If you said "Rock Around The Clock" (1954), you're off by at least four years. "Clock" was the first number one hit with all the hallmarks: blues roots, a strong backbeat, a distinctive melody, lyrics targeting a young audience. Early rock geeks argue on behalf of various jump blues and boogie-woogie songs from the 40s (and even earlier), but the smart money's on a 1950 recording, "Rocket 88," alternately credited to Jackie Brenston and His Delta Cats and some dude named Ike Turner (and the Kings of Rhythm). Turner's on piano (he was the actual ringleader even if who composed the song is somewhat disputed), Brenston's on vox and sax, Sam Phillips is at the controls. And this really is a song about a car. No double entendre or anything (just disregard the above ad). More factoids for the curious here.

Rocket 88 - Ike Turner and His Kings of Rhythm (or Jackie Benston and His Delta Cats)

From Black Daddies (iTunes), but also appears on Rhythm Rockin' Blues (Amazon).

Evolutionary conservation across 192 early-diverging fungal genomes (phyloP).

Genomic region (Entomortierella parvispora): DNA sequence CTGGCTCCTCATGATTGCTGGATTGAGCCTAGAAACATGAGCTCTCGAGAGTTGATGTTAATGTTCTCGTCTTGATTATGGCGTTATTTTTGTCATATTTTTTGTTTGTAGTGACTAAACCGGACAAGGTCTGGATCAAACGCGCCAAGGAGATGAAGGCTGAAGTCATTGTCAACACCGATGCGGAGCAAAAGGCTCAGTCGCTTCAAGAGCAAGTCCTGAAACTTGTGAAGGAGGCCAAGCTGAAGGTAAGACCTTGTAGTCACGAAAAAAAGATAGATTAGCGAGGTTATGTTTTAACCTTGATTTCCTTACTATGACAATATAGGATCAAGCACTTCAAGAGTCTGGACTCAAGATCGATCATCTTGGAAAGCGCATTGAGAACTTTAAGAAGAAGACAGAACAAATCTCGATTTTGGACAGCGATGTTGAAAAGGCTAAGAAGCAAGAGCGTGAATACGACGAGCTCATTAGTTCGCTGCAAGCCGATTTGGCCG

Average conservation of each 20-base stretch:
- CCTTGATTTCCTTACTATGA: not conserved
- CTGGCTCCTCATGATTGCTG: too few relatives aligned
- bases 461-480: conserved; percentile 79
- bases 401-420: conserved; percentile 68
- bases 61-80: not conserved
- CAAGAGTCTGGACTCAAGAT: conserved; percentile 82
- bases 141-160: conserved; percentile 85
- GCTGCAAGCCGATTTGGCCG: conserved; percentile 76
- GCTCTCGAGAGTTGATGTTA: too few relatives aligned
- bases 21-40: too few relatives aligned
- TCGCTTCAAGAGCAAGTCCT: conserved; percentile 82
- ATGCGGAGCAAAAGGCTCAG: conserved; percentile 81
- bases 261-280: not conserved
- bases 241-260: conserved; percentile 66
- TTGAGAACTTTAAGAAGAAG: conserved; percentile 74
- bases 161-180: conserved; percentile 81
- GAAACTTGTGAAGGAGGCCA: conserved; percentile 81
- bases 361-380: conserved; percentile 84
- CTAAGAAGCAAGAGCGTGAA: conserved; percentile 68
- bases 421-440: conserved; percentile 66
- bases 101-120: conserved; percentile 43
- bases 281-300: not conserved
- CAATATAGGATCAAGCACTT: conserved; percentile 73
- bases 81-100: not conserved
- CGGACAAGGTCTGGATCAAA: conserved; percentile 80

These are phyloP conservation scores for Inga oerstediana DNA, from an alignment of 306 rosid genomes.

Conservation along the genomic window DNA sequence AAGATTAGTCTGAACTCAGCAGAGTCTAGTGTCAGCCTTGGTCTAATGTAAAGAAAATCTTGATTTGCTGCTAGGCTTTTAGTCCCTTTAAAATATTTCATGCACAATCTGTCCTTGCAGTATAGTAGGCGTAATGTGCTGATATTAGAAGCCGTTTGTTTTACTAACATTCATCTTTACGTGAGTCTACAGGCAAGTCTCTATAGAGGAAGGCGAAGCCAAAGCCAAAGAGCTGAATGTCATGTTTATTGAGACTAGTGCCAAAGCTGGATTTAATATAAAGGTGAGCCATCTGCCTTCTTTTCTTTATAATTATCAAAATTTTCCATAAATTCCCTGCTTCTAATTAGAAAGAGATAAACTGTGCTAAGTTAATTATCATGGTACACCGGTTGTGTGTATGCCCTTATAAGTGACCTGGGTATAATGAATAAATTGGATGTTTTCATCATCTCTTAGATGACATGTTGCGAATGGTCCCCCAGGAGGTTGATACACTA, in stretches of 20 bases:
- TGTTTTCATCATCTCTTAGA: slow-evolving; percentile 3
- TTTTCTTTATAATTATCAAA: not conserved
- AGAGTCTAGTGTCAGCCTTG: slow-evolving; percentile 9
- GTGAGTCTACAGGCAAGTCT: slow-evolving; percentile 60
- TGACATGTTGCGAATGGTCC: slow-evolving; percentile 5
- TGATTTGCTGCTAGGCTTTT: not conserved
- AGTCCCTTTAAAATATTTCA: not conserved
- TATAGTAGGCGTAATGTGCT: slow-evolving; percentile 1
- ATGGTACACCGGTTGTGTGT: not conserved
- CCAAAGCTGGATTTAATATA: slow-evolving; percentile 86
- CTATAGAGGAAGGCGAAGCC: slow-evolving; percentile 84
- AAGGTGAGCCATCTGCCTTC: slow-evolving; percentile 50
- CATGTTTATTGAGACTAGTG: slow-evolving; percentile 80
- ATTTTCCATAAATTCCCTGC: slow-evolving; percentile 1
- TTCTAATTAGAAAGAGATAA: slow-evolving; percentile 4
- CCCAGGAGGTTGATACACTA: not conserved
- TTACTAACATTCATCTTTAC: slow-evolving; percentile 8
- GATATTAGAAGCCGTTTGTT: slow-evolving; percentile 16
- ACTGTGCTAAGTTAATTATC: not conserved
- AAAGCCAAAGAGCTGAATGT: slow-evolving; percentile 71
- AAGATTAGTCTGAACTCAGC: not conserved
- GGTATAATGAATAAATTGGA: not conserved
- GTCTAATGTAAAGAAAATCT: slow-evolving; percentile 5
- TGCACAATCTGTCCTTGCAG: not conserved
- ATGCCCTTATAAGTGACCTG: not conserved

Keep forgetting to mention: My favorite (non-music) blog these days is an unpretentious thing called The Outfit. A group effort by a cabal of Chicago crime writers, including famous folks Sara Paretsky and Kevin Guilfoile, the blog covers way more than Chicago and crime fiction. Stuff like great first sentences, judging books by their covers, presidential abuse of power and drinking at the Billy Goat Tavern. My favorite post so far is one of Guilfoile's and starts like this: Ian McEwan wanted to know how long it would take to hack off another man's arm. Intrigued?

Sunday, October 22, 2006

Sunday song: Sacred and profane

Image: Elizabeth D.M. Wise

When Someone Wants To Leave - Allie Peden

Allie Peden's sacred/profane voice could only be American--as redolent of church choir practice in lemon oil polished pews as scratched blues 45s or stolen kisses in belly-high prairie grasses. Peden massages vowels like skin pressed to skin, fingers clenched fervently in prayer or the slow crawl of a lover's exploratory hand. She has an old voice, but the Nashville-based musician is still in her teens.

From With This Love (CD Baby, eMusic)
Allie Peden's Myspace.

Thursday, October 19, 2006

Sweet Caroline

Owusu & Hannibal

Caroline No - Owusu & Hannibal